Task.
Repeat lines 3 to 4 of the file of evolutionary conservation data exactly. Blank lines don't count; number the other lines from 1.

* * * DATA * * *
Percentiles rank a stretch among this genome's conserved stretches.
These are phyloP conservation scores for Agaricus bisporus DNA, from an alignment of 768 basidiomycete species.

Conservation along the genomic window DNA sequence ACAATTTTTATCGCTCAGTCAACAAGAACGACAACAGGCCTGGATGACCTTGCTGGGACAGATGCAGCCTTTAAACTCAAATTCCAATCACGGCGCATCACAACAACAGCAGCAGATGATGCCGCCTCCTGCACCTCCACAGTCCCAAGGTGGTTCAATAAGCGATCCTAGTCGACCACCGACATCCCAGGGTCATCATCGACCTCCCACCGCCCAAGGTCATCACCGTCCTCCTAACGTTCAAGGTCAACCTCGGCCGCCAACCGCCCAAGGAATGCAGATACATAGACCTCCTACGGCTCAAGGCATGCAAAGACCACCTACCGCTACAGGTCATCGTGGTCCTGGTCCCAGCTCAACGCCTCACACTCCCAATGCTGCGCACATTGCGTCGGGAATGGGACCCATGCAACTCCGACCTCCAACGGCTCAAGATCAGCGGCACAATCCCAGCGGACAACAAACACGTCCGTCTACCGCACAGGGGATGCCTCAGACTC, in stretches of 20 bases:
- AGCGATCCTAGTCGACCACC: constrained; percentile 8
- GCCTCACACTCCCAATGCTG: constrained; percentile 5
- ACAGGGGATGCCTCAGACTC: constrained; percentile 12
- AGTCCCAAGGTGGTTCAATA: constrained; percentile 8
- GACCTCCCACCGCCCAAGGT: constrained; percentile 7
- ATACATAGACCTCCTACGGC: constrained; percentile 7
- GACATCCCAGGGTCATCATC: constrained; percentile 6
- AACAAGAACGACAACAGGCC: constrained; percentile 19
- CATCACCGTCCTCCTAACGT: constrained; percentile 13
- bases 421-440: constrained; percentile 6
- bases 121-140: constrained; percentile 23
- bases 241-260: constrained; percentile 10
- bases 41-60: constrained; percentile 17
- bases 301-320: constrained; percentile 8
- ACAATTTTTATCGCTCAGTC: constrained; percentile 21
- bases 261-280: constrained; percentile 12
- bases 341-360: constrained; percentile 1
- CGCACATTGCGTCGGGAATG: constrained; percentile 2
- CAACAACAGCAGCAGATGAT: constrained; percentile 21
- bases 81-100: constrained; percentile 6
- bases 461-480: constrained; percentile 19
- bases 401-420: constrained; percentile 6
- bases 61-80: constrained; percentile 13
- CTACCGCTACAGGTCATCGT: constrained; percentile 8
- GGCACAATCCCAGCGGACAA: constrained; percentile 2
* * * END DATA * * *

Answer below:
Conservation along the genomic window DNA sequence ACAATTTTTATCGCTCAGTCAACAAGAACGACAACAGGCCTGGATGACCTTGCTGGGACAGATGCAGCCTTTAAACTCAAATTCCAATCACGGCGCATCACAACAACAGCAGCAGATGATGCCGCCTCCTGCACCTCCACAGTCCCAAGGTGGTTCAATAAGCGATCCTAGTCGACCACCGACATCCCAGGGTCATCATCGACCTCCCACCGCCCAAGGTCATCACCGTCCTCCTAACGTTCAAGGTCAACCTCGGCCGCCAACCGCCCAAGGAATGCAGATACATAGACCTCCTACGGCTCAAGGCATGCAAAGACCACCTACCGCTACAGGTCATCGTGGTCCTGGTCCCAGCTCAACGCCTCACACTCCCAATGCTGCGCACATTGCGTCGGGAATGGGACCCATGCAACTCCGACCTCCAACGGCTCAAGATCAGCGGCACAATCCCAGCGGACAACAAACACGTCCGTCTACCGCACAGGGGATGCCTCAGACTC, in stretches of 20 bases:
- AGCGATCCTAGTCGACCACC: constrained; percentile 8